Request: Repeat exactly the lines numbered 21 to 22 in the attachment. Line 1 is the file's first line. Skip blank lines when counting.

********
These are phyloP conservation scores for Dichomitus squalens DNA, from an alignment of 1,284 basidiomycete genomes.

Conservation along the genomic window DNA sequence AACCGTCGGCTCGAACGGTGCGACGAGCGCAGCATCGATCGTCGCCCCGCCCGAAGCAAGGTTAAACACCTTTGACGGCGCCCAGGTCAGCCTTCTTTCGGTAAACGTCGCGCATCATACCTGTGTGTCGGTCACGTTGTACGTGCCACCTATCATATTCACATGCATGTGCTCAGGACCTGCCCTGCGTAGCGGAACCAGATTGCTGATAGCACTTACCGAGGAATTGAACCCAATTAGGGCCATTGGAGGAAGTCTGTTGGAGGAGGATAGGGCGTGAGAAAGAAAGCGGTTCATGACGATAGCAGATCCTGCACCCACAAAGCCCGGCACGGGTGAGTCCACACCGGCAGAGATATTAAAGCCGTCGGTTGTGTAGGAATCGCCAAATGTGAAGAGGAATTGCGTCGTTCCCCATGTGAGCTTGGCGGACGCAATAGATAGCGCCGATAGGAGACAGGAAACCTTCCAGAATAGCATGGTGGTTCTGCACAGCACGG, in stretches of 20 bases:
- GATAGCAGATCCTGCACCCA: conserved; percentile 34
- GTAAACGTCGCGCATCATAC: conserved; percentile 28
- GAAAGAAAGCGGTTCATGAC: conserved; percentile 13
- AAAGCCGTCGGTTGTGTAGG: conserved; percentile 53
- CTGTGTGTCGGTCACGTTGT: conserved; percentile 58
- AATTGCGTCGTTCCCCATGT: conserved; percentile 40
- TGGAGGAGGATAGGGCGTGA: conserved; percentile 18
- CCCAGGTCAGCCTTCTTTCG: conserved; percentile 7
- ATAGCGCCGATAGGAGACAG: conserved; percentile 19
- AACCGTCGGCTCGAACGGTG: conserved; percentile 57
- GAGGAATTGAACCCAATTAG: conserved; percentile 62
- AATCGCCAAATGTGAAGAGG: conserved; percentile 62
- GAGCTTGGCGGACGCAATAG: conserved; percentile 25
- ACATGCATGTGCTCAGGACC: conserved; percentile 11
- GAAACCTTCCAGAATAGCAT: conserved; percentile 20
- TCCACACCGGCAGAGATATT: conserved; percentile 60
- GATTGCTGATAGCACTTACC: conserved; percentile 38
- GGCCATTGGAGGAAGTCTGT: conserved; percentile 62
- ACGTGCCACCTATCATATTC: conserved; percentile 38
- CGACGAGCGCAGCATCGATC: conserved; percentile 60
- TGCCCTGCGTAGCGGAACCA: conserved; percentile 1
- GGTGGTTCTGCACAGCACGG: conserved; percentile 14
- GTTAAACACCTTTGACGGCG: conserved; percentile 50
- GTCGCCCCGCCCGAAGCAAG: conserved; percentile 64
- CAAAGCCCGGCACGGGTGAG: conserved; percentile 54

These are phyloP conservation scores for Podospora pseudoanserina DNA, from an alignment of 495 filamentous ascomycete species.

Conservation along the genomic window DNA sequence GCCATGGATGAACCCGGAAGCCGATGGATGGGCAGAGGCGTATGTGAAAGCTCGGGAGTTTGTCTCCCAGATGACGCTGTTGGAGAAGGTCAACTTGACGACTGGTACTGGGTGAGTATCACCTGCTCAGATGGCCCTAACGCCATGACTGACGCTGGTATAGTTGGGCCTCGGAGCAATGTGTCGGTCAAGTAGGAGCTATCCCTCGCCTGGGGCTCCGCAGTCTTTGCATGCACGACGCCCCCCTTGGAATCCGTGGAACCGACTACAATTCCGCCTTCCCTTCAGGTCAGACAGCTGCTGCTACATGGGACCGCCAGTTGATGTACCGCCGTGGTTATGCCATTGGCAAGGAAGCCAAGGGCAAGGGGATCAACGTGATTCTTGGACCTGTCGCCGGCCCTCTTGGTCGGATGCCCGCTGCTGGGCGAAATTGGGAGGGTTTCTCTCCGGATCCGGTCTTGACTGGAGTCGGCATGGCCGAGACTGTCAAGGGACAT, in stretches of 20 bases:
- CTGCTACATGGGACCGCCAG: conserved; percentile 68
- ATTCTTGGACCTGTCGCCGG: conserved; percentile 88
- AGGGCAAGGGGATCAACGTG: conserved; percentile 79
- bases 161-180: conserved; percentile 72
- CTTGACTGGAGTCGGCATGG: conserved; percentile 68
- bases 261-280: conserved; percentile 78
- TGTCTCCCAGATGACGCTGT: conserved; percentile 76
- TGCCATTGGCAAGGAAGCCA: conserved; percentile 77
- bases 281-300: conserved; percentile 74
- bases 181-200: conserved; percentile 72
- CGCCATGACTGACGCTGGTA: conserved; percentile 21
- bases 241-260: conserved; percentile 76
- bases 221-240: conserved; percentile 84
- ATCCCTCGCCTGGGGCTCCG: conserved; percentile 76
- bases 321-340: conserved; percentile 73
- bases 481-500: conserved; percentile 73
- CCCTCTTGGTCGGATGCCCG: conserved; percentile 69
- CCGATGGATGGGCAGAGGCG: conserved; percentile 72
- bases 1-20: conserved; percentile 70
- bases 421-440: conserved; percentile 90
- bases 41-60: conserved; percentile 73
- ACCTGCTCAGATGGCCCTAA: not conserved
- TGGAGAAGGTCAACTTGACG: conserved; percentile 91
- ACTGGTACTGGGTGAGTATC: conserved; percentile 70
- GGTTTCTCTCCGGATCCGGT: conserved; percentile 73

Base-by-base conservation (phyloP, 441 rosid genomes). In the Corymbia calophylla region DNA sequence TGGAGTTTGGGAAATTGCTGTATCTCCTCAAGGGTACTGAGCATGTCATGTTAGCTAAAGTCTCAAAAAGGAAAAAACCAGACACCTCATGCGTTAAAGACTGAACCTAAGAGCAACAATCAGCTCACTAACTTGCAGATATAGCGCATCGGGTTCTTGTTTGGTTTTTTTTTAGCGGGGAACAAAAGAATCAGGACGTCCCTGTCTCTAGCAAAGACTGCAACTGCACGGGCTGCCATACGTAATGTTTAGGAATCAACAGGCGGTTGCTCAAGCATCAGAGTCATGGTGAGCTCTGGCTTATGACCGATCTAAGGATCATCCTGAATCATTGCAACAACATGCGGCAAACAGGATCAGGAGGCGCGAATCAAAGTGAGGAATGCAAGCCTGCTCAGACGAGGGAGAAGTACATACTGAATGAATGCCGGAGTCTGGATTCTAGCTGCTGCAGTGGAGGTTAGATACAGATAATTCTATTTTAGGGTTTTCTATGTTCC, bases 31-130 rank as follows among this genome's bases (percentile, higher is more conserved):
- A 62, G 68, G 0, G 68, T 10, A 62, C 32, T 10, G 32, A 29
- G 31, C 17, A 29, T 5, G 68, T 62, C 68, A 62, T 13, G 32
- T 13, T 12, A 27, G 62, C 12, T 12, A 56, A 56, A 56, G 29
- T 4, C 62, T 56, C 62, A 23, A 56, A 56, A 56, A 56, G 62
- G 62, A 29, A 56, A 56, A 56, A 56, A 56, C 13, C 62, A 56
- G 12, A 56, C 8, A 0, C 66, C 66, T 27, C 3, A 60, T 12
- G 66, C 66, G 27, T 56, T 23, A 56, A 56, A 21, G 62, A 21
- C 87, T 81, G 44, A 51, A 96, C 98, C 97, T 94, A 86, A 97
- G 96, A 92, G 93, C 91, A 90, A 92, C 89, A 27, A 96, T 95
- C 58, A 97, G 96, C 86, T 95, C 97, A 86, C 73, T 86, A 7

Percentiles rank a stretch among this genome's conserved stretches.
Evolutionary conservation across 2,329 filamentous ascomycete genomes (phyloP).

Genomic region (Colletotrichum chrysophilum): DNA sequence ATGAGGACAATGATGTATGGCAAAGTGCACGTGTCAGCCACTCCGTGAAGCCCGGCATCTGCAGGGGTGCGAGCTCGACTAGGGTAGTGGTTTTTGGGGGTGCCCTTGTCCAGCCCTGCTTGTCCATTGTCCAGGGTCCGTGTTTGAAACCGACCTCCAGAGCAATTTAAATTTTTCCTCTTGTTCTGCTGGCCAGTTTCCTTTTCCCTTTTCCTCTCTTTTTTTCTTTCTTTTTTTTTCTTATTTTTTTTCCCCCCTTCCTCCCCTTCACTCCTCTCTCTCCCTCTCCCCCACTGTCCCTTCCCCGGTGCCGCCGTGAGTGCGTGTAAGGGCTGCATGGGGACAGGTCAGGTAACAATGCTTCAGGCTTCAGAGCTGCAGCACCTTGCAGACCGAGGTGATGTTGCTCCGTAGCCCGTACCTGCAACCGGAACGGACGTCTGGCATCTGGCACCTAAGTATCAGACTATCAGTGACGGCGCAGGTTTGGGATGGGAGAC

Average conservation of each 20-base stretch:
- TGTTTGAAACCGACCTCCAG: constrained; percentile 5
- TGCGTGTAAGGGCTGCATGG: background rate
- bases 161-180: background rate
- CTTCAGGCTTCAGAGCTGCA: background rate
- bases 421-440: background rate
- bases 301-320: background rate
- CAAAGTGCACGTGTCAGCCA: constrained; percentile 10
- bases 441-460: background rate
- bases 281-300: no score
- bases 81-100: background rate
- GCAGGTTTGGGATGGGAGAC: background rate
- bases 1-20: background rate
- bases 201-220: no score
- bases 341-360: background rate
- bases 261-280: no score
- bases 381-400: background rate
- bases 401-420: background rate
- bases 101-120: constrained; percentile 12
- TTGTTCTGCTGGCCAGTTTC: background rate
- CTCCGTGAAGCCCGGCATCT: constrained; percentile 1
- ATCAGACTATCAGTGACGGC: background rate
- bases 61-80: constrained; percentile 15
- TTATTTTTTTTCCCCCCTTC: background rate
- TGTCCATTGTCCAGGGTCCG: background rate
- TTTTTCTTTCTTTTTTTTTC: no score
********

- ACGTGCCACCTATCATATTC: conserved; percentile 38
- CGACGAGCGCAGCATCGATC: conserved; percentile 60